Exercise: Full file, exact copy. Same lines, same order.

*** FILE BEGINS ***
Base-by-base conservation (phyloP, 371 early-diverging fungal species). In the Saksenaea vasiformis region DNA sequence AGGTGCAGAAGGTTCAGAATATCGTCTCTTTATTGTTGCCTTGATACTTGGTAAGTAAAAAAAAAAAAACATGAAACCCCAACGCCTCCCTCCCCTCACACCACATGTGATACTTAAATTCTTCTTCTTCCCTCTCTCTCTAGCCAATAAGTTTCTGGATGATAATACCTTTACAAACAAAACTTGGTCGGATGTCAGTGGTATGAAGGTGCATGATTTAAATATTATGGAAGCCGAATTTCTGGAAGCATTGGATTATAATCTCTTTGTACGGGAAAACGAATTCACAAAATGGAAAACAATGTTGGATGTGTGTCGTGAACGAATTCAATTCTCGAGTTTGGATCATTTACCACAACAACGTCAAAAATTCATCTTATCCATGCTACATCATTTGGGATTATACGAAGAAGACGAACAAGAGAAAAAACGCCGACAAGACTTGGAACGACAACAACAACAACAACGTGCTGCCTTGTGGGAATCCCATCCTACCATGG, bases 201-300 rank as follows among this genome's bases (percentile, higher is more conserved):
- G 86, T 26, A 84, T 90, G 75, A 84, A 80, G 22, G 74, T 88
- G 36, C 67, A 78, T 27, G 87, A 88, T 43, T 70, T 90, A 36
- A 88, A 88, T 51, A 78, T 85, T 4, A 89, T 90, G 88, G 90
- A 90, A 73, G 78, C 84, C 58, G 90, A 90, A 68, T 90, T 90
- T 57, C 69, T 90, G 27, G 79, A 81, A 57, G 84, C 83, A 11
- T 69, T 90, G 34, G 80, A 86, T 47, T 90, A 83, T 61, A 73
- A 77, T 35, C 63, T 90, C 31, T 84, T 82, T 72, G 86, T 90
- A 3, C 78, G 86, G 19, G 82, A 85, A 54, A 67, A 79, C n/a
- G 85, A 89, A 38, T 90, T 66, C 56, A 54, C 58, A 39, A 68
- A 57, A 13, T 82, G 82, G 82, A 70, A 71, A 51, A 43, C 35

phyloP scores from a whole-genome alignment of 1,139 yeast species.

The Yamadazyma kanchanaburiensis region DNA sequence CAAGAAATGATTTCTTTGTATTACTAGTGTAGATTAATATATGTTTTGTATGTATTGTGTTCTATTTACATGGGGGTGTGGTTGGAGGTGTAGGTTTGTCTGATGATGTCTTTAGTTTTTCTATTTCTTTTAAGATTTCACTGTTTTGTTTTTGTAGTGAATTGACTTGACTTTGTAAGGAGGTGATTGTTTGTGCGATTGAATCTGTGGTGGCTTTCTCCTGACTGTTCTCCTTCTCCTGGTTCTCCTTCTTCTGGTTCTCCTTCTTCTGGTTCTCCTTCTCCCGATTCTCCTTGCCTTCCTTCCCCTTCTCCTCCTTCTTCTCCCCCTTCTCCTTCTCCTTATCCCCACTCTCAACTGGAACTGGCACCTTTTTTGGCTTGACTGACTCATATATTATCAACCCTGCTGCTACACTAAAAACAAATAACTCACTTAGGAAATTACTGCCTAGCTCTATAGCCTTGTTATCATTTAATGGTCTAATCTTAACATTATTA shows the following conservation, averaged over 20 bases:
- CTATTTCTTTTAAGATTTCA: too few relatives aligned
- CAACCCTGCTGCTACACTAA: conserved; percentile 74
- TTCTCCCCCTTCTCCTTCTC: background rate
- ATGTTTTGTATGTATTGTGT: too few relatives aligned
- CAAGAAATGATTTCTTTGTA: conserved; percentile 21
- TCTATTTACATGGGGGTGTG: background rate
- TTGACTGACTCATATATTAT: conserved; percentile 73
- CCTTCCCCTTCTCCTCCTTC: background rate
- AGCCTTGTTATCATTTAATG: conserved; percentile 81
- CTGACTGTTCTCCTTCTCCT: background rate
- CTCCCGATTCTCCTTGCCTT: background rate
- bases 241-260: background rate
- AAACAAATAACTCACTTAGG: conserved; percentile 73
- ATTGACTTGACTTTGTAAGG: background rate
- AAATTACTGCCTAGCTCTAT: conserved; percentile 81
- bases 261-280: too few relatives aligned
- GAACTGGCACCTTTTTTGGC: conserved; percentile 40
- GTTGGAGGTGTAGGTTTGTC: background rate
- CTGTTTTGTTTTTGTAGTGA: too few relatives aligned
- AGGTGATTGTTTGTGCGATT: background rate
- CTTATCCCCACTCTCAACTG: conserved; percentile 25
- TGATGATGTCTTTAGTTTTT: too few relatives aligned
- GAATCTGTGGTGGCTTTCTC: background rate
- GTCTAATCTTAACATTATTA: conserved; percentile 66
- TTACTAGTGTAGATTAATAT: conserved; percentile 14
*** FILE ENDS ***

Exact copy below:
Base-by-base conservation (phyloP, 371 early-diverging fungal species). In the Saksenaea vasiformis region DNA sequence AGGTGCAGAAGGTTCAGAATATCGTCTCTTTATTGTTGCCTTGATACTTGGTAAGTAAAAAAAAAAAAACATGAAACCCCAACGCCTCCCTCCCCTCACACCACATGTGATACTTAAATTCTTCTTCTTCCCTCTCTCTCTAGCCAATAAGTTTCTGGATGATAATACCTTTACAAACAAAACTTGGTCGGATGTCAGTGGTATGAAGGTGCATGATTTAAATATTATGGAAGCCGAATTTCTGGAAGCATTGGATTATAATCTCTTTGTACGGGAAAACGAATTCACAAAATGGAAAACAATGTTGGATGTGTGTCGTGAACGAATTCAATTCTCGAGTTTGGATCATTTACCACAACAACGTCAAAAATTCATCTTATCCATGCTACATCATTTGGGATTATACGAAGAAGACGAACAAGAGAAAAAACGCCGACAAGACTTGGAACGACAACAACAACAACAACGTGCTGCCTTGTGGGAATCCCATCCTACCATGG, bases 201-300 rank as follows among this genome's bases (percentile, higher is more conserved):
- G 86, T 26, A 84, T 90, G 75, A 84, A 80, G 22, G 74, T 88
- G 36, C 67, A 78, T 27, G 87, A 88, T 43, T 70, T 90, A 36
- A 88, A 88, T 51, A 78, T 85, T 4, A 89, T 90, G 88, G 90
- A 90, A 73, G 78, C 84, C 58, G 90, A 90, A 68, T 90, T 90
- T 57, C 69, T 90, G 27, G 79, A 81, A 57, G 84, C 83, A 11
- T 69, T 90, G 34, G 80, A 86, T 47, T 90, A 83, T 61, A 73
- A 77, T 35, C 63, T 90, C 31, T 84, T 82, T 72, G 86, T 90
- A 3, C 78, G 86, G 19, G 82, A 85, A 54, A 67, A 79, C n/a
- G 85, A 89, A 38, T 90, T 66, C 56, A 54, C 58, A 39, A 68
- A 57, A 13, T 82, G 82, G 82, A 70, A 71, A 51, A 43, C 35

phyloP scores from a whole-genome alignment of 1,139 yeast species.

The Yamadazyma kanchanaburiensis region DNA sequence CAAGAAATGATTTCTTTGTATTACTAGTGTAGATTAATATATGTTTTGTATGTATTGTGTTCTATTTACATGGGGGTGTGGTTGGAGGTGTAGGTTTGTCTGATGATGTCTTTAGTTTTTCTATTTCTTTTAAGATTTCACTGTTTTGTTTTTGTAGTGAATTGACTTGACTTTGTAAGGAGGTGATTGTTTGTGCGATTGAATCTGTGGTGGCTTTCTCCTGACTGTTCTCCTTCTCCTGGTTCTCCTTCTTCTGGTTCTCCTTCTTCTGGTTCTCCTTCTCCCGATTCTCCTTGCCTTCCTTCCCCTTCTCCTCCTTCTTCTCCCCCTTCTCCTTCTCCTTATCCCCACTCTCAACTGGAACTGGCACCTTTTTTGGCTTGACTGACTCATATATTATCAACCCTGCTGCTACACTAAAAACAAATAACTCACTTAGGAAATTACTGCCTAGCTCTATAGCCTTGTTATCATTTAATGGTCTAATCTTAACATTATTA shows the following conservation, averaged over 20 bases:
- CTATTTCTTTTAAGATTTCA: too few relatives aligned
- CAACCCTGCTGCTACACTAA: conserved; percentile 74
- TTCTCCCCCTTCTCCTTCTC: background rate
- ATGTTTTGTATGTATTGTGT: too few relatives aligned
- CAAGAAATGATTTCTTTGTA: conserved; percentile 21
- TCTATTTACATGGGGGTGTG: background rate
- TTGACTGACTCATATATTAT: conserved; percentile 73
- CCTTCCCCTTCTCCTCCTTC: background rate
- AGCCTTGTTATCATTTAATG: conserved; percentile 81
- CTGACTGTTCTCCTTCTCCT: background rate
- CTCCCGATTCTCCTTGCCTT: background rate
- bases 241-260: background rate
- AAACAAATAACTCACTTAGG: conserved; percentile 73
- ATTGACTTGACTTTGTAAGG: background rate
- AAATTACTGCCTAGCTCTAT: conserved; percentile 81
- bases 261-280: too few relatives aligned
- GAACTGGCACCTTTTTTGGC: conserved; percentile 40
- GTTGGAGGTGTAGGTTTGTC: background rate
- CTGTTTTGTTTTTGTAGTGA: too few relatives aligned
- AGGTGATTGTTTGTGCGATT: background rate
- CTTATCCCCACTCTCAACTG: conserved; percentile 25
- TGATGATGTCTTTAGTTTTT: too few relatives aligned
- GAATCTGTGGTGGCTTTCTC: background rate
- GTCTAATCTTAACATTATTA: conserved; percentile 66
- TTACTAGTGTAGATTAATAT: conserved; percentile 14